The hypervelocity impact of micrometeoroids and space debris produce a highly transient plasma cloud when impacting spacecraft surfaces. The impact plasma cloud shows a range of distinct phenomena that can be used to detect impacts and to deduce impact parameters. Effects accompanying the impact include charge production as well as the generation of electromagnetic waves.. In the 1960s, methods of collecting the free charge carriers of the impact plasma cloud using electrostatic fields have been developed and hence led to a long heritage of impact plasma detectors. These detectors are complex instruments and mainly motivated by investigating the chemical composition of micrometeoroids in the interplanetary space. In addition, impact plasma effects have also been detected unexpectedly by radio and plasma wave instruments onboard several spacecraft. Interactions of the expanding impact plasma cloud with the antennae of the space plasma diagnostics are believed to be responsible for the noise signals showing up as voltage spikes in the measured signals.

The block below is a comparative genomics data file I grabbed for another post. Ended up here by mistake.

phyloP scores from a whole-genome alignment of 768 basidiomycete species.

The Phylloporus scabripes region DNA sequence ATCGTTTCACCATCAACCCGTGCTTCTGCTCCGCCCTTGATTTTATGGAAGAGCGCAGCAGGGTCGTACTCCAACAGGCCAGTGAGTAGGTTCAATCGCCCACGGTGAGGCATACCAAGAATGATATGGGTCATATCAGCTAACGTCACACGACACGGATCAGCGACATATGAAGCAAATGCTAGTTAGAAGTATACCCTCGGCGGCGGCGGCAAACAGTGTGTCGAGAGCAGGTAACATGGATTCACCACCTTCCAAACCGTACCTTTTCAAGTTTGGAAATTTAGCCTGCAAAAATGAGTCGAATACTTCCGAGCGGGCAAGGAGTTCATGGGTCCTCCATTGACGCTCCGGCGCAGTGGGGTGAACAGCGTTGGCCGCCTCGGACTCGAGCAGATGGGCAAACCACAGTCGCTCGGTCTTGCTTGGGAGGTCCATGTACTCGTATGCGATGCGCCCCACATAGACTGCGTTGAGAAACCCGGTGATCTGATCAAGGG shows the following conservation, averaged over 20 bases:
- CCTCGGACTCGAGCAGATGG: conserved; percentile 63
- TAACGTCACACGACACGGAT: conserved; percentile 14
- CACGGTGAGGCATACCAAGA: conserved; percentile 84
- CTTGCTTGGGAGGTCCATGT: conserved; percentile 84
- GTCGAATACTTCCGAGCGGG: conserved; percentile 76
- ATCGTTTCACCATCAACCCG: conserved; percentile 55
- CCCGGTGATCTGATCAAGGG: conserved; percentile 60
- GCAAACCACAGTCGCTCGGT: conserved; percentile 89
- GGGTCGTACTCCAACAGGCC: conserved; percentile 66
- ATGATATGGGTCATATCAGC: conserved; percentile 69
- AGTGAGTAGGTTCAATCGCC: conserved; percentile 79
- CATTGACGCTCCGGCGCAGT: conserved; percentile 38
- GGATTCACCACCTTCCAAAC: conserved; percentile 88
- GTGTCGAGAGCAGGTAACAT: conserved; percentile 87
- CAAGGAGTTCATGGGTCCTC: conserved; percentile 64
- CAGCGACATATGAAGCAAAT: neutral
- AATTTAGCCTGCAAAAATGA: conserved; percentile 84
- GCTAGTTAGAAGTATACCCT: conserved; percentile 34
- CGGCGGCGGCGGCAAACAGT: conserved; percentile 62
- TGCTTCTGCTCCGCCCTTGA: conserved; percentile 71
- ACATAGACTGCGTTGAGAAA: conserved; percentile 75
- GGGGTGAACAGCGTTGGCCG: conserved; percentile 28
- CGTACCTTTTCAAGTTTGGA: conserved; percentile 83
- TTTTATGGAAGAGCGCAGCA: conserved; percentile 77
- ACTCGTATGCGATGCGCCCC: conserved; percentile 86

We report the results of an ESA-funded study, in which we investigated the feasibility of using the interactions of impact plasma clouds with spacecraft antennae for in-situ detection of hypervelocity impacts. The study is based on simulations using a comprehensive impact plasma model which allows for computing the plasma cloud formation and evolution. We employ a plasma model to analyze the characteristics of the impact-generated plasma at the antenna as a function of parameters of both impact and antenna. All recently discussed mechanisms of antenna signal generation by plasma cloud interaction, i.e. the disturbance of the electrostatic potential of antenna or spacecraft as well as a disturbance of the charge equilibrium through the blocking of the electron return current are included. In addition, we also incorporated the currently unconsidered emission of secondary electrons due to the fast plasma ions. This mechanism turned out to be the most promising mechanism for detection, as it allows to directly measure the expansion state of the cloud. As a result of the study, we demonstrated that, in principle, a simple array of six centimeter-sized antennae is sufficient to trace back basic impact parameters such as particle size, impact angle, and velocity with reasonable accuracy. Its simple design is the primary advantage of this concept for in-situ impact detection.